What are the Signs and Symptoms of Depression?
People with depressive illnesses do not all experience the same symptoms. The severity, frequency and duration of symptoms will vary depending on the individual and his or her particular illness.
· Persistent sad, anxious or "empty" feelings
· Feelings of hopelessness and/or pessimism
· Feelings of guilt, worthlessness and/or helplessness
· Irritability, restlessness
· Loss of interest in activities or hobbies once pleasurable, including sex
· Fatigue and decreased energy
· Difficulty concentrating, remembering details and making decisions
· Insomnia, early–morning wakefulness, or excessive sleeping
· Overeating, or appetite loss
· Thoughts of suicide, suicide attempts
· Persistent aches or pains, headaches, cramps or digestive problems that do not ease even with treatment
What illnesses often co-exist with depression?
Depression often co–exists with other illnesses. Such illnesses may precede the depression, cause it, and/or be a consequence of it. It is likely that the mechanics behind the intersection of depression and other illnesses differ for every person and situation. Regardless, these other co–occurring illnesses need to be diagnosed and treated.
Anxiety disorders, such as post–traumatic stress disorder (PTSD), obsessive–compulsive disorder, panic disorder, social phobia and generalized anxiety disorder, often accompany depression. People experiencing PTSD are especially prone to having co-occurring depression. PTSD is a debilitating condition that can result after a person experiences a terrifying event or ordeal, such as a violent assault, a natural disaster, an accident, terrorism or military combat.
People with PTSD often re–live the traumatic event in flashbacks, memories or nightmares. Other symptoms include irritability, anger outbursts, intense guilt, and avoidance of thinking or talking about the traumatic ordeal. In a National Institute of Mental Health (NIMH)–funded study, researchers found that more than 40 percent of people with PTSD also had depression at one-month and four-month intervals after the traumatic event.
Alcohol and other substance abuse or dependence may also co–occur with depression. In fact, research has indicated that the co–existence of mood disorders and substance abuse is pervasive among the U.S. population.
Depression also often co–exists with other serious medical illnesses such as heart disease, stroke, cancer, hiv/aids, diabetes, and Parkinson's disease. Studies have shown that people who have depression in addition to another serious medical illness tend to have more severe symptoms of both depression and the medical illness, more difficulty adapting to their medical condition, and more medical costs than those who do not have co–existing depression. Research has yielded increasing evidence that treating the depression can also help improve the outcome of treating the co–occurring illness.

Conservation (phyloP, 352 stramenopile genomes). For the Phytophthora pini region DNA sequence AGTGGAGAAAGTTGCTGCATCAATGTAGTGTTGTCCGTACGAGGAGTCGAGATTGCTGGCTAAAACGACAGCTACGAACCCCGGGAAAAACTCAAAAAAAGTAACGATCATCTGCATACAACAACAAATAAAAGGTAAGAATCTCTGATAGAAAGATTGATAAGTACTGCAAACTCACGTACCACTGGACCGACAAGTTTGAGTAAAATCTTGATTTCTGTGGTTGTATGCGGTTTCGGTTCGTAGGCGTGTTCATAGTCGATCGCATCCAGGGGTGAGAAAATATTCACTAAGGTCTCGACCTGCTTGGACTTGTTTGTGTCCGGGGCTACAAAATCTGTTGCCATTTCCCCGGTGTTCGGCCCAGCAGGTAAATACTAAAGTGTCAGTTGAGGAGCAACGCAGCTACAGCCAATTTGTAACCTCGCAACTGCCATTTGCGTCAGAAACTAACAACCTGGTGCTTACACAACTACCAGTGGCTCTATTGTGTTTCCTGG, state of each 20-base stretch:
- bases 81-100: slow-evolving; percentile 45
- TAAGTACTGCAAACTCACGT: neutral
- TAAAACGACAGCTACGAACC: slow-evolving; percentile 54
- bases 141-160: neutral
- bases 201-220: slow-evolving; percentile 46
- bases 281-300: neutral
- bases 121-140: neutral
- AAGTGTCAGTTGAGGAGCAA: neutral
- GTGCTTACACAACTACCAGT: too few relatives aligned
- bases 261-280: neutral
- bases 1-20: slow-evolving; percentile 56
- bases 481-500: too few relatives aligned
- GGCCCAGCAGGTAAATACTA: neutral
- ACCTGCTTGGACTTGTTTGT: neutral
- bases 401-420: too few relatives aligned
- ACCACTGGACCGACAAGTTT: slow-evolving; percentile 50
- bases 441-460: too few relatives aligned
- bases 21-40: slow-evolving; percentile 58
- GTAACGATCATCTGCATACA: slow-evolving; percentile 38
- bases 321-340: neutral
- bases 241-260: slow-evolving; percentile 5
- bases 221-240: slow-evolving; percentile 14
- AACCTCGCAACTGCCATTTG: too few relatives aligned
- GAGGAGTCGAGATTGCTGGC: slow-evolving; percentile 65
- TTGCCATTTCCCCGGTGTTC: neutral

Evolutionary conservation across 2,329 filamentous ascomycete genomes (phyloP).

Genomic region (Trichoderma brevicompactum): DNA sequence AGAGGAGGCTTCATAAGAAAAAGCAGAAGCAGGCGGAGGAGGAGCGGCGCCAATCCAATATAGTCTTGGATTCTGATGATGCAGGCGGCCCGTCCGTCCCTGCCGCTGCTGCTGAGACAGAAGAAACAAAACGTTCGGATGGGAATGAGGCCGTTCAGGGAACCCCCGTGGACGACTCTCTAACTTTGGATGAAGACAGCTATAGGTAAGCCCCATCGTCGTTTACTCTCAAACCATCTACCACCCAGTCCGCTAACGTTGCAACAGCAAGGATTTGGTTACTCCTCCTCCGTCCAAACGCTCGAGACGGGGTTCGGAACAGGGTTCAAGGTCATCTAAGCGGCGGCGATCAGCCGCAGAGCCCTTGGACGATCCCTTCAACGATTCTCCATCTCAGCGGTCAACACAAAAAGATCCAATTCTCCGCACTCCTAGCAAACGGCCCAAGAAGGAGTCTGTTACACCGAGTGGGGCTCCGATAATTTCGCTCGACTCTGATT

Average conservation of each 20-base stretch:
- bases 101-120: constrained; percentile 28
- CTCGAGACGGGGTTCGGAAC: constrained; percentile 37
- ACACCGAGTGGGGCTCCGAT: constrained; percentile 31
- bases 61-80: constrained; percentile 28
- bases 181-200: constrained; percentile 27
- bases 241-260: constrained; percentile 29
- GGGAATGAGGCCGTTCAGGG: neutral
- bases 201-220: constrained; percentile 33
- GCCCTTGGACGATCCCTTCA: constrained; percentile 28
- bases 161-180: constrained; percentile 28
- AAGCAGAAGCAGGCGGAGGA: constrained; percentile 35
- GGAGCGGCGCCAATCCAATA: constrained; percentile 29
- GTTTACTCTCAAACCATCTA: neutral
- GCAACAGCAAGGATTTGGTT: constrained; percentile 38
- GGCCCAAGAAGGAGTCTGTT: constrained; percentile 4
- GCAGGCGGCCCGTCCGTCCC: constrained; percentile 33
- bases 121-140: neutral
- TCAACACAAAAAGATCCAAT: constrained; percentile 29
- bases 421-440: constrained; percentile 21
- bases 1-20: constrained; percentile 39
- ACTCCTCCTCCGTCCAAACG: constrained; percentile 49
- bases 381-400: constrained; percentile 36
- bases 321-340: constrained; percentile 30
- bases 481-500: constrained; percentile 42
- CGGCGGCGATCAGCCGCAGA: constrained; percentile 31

What causes depression?
There is no single known cause of depression. Rather, it likely results from a combination of genetic, biochemical, environmental, and psychological factors.
Research indicates that depressive illnesses are disorders of the brain. Brain-imaging technologies, such as magnetic resonance imaging (MRI), have shown that the brains of people who have depression look different than those of people without depression. The parts of the brain responsible for regulating mood, thinking, sleep, appetite and behavior appear to function abnormally. In addition, important neurotransmitters–chemicals that brain cells use to communicate–appear to be out of balance. But these images do not reveal why the depression has occurred.
Some types of depression tend to run in families, suggesting a genetic link. However, depression can occur in people without family histories of depression as well. Genetics research indicates that risk for depression results from the influence of multiple genes acting together with environmental or other factors.
In addition, trauma, loss of a loved one, a difficult relationship, or any stressful situation may trigger a depressive episode. Subsequent depressive episodes may occur with or without an obvious trigger.
U.S. Department of Health & Human Services, National Institutes of Health, NIH Publication No. 083561, Revised 2008. All material in this document is in the public domain and may be reproduced or copied without permission from the NIMH.
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This content was last modified on: 10/19/2010